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Executives

Elizabeth M. Cook - Director of Investor Relations

Peter T. Socha - Chairman, Chief Executive Officer and President

Coy K. Lane - Chief Operating Officer and Senior Vice President

Joseph Czul - President - Logan & Kanawha

Samuel M. Hopkins - Principal Financial Officer, Chief Accounting Officer and Vice President

Analysts

Michael S. Dudas - Sterne Agee & Leach Inc., Research Division

David Feaster

Shneur Z. Gershuni - UBS Investment Bank, Research Division

Lucas Pipes - Brean Murray, Carret & Co., LLC, Research Division

J. Christopher Haberlin - Davenport & Company, LLC, Research Division

Caleb M.J. Dorfman - Simmons & Company International, Research Division

Brett Levy - Jefferies & Company, Inc., Research Division

Justine Fisher - Goldman Sachs Group Inc., Research Division

Brandon Blossman - Tudor, Pickering, Holt & Co. Securities, Inc., Research Division

David S. Martin - Deutsche Bank AG, Research Division

James River Coal (JRCC) Q3 2012 Earnings Call November 7, 2012 11:00 AM ET

Operator

Good day, ladies and gentlemen, and welcome to the James River Coal Company Third Quarter Earnings Conference. [Operator Instructions] I would now like to turn the conference over to your host, Beth Cook, Director, Investor Relations. Please begin.

Elizabeth M. Cook

Thank you, Sean, and good morning. Welcome to James River Coal Company's Third Quarter Earnings Call. We released our earnings this morning and our release and presentation are posted on our website and were furnished to the SEC on an 8-K.

On the call today are Peter Socha, Chairman and Chief Executive Officer; C.K. Lane, Senior Vice President and Chief Operating Officer; Sam Hopkins, Vice President and Chief Accounting Officer; and Joe Czul, President of Logan & Kanawha.

Before we begin this morning, I need to remind you that this call will contain forward-looking statements. These statements should be considered along with the risk factors that we note at the end of our press release as well as in our annual report on Form 10-K and other SEC filings.

Now, I'll turn the call over to Peter.

Peter T. Socha

Thank you, Beth. I'm sure if most of you are like us, you had a late night last night watching the elections. We haven't really studied it, a whole lot yet. We may talk about it a little bit, but we haven't sort of studied all of the implications of it yet. This is a down ballot races, which surprise me a little bit. I mean, obviously, the top pick is as good as well. But some of the down ballot races, I thought, were very surprising.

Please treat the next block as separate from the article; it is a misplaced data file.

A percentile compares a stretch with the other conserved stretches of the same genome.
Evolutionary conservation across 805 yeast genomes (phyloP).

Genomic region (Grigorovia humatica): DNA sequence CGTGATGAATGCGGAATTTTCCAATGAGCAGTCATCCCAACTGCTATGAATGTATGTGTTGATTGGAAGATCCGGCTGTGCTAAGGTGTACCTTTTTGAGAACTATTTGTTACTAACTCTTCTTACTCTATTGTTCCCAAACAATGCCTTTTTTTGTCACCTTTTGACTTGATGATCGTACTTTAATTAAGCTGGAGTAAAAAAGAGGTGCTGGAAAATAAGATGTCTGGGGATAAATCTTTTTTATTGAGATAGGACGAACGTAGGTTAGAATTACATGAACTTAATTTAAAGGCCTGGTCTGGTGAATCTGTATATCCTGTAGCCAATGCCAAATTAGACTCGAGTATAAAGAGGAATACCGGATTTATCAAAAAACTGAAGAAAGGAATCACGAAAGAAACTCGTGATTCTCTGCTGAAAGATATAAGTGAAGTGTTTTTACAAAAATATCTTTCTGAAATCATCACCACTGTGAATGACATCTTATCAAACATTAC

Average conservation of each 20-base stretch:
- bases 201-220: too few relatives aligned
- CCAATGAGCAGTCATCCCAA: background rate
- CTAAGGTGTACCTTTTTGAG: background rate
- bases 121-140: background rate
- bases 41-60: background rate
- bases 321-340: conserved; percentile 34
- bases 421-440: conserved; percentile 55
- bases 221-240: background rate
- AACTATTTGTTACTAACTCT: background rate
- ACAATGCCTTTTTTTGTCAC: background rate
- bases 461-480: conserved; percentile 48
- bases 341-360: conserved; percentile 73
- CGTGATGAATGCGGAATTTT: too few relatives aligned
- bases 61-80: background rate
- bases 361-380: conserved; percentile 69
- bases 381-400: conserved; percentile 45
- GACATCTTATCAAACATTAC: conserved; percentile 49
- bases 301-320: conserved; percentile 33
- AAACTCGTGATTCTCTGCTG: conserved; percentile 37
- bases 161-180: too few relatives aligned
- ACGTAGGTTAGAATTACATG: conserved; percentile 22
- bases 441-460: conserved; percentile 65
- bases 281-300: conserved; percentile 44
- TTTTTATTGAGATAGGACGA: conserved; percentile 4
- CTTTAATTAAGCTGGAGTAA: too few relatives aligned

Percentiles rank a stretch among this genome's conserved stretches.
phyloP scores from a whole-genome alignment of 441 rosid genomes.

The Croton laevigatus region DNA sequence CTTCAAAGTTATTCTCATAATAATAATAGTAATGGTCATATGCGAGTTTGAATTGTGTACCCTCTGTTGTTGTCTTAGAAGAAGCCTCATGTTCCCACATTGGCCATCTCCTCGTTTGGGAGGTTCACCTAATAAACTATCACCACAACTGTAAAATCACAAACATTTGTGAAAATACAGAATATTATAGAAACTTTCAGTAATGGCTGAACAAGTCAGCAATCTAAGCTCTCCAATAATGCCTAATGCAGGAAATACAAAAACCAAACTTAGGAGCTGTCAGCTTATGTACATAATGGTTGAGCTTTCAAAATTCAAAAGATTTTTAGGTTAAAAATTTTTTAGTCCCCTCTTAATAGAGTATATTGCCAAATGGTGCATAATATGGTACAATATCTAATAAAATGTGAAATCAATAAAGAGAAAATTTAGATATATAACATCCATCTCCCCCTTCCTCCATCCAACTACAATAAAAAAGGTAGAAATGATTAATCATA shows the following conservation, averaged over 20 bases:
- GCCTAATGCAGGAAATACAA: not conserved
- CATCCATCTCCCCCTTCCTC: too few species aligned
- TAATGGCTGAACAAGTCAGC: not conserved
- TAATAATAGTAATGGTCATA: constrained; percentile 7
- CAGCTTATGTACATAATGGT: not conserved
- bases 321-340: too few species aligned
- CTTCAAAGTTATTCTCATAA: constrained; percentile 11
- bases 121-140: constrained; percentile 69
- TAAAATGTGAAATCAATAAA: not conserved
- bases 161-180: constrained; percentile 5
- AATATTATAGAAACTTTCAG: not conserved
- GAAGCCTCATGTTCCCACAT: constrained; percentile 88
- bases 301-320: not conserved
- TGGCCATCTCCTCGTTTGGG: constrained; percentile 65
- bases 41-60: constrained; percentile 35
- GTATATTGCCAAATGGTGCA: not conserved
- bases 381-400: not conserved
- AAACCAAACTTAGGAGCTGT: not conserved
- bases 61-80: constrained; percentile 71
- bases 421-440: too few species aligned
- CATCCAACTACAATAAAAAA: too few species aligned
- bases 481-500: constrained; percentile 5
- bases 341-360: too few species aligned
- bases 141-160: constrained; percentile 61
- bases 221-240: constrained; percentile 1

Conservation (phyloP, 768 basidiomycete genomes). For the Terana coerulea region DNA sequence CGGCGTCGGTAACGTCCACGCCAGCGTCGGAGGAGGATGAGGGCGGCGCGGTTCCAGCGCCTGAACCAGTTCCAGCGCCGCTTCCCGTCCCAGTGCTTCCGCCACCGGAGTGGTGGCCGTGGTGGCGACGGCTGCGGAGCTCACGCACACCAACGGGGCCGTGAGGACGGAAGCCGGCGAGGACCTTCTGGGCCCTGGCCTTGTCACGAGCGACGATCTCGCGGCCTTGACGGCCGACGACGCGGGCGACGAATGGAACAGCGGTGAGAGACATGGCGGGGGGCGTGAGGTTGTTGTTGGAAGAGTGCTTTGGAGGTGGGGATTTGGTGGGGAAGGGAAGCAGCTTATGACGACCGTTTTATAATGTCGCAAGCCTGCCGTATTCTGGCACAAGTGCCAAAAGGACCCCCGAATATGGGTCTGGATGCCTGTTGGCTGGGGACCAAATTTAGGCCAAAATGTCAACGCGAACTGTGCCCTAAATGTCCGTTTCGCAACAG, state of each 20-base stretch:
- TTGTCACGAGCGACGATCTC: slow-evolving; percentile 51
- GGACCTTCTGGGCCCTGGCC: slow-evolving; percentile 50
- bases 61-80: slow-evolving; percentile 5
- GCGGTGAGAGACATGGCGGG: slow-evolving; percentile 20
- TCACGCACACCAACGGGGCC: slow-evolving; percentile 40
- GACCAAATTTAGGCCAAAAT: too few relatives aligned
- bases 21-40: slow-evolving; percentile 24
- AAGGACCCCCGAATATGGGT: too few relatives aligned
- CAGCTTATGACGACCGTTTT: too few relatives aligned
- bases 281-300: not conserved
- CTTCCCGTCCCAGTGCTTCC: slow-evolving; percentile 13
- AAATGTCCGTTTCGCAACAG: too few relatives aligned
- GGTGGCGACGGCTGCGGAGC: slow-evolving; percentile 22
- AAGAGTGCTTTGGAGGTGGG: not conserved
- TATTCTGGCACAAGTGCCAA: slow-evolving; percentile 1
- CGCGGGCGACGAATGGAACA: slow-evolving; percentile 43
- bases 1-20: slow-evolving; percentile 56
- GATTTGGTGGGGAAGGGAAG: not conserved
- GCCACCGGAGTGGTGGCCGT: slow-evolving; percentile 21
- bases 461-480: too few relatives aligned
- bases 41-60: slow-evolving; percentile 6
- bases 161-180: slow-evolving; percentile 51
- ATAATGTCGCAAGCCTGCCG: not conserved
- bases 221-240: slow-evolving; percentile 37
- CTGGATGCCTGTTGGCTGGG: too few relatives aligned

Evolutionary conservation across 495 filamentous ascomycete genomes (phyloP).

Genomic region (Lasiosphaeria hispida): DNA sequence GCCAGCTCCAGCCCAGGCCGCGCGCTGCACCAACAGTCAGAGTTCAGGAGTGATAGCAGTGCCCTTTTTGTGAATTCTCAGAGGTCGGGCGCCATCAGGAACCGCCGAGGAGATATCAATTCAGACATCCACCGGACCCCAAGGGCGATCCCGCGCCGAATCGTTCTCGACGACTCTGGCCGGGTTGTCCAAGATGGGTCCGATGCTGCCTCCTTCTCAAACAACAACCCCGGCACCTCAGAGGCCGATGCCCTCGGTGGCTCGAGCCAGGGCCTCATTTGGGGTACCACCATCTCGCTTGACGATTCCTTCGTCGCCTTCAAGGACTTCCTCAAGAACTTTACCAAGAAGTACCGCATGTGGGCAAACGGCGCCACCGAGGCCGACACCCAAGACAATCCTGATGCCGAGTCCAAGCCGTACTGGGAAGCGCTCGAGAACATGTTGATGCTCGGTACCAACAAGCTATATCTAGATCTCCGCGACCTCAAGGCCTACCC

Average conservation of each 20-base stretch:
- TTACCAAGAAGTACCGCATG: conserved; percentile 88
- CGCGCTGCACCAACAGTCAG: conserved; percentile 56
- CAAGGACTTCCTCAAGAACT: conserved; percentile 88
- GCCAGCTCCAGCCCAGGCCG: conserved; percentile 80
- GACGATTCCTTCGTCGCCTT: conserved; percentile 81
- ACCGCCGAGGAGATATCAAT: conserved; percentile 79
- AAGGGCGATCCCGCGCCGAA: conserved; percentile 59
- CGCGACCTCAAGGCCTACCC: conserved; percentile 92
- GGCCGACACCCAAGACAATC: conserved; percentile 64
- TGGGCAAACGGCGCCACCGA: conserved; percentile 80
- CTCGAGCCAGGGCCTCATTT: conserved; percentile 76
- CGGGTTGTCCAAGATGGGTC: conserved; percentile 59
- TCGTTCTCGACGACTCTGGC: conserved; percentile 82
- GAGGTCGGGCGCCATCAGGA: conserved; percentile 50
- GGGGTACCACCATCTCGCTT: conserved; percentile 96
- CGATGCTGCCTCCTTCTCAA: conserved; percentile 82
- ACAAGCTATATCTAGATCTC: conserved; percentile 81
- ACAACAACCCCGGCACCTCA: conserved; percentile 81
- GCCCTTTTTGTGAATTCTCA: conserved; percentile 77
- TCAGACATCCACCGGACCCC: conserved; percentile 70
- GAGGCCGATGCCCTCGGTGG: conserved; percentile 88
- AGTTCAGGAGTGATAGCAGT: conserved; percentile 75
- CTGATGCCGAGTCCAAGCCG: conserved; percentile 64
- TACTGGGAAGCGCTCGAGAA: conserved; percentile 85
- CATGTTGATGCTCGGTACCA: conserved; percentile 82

So I will go through the slides and then we'll -- like usual, we'll jump into -- right into Q&A and take as many questions as we can. You could see on the summary slide, we are continuing to focus on liquidity, continuing to focus on maintaining a strong balance sheet. This particular quarter, we did dip our toe into the -- into bond repurchases a little bit. We had thought that when the other coal companies had their issues earlier in the summer, we had thought that there might be a vortex that we would get caught in and that our securities might be abnormally priced. And so that's in effect, what happened, and that's why we dipped our toe in the water. At the same time, we did maintain a strong balance sheet and strong liquidity.

Our view is that the thermal market is correcting. As far as the market view, our view is the thermal market is correcting. It's just correcting slowly. We had said just last May that we thought that it would take 2 normal seasons. In this case, it would be a normal summer and a normal winter, both for the natural gas market and for the coal market, and we continue to have that view.

On the met market, it's earlier in the process. The corrective period is earlier in the process. But the innings, I used a baseball metaphor here, but the innings in the met market are shorter, so they may be on the same track or the met market may lag a little bit.

The natural gas market is going exactly as we thought it would when we talked about it back in May. The storage overhang is quickly dissipating, partly that's due to production, partly that's due to coal-to-gas switching at the power generators, probably more so on the power side than on the production side, but it is correcting. And as we head into winter, as you'll see in the graph that we put in here that in fact, storage is normal. Storage is pretty close to normal. C.K. and the guys are continuing to manage production to the markets and doing a great job.

So with that, I'll turn it over to C.K. I will forewarn you though, he does have a cold, so if he sounds a little nasal, that maybe why.

Coy K. Lane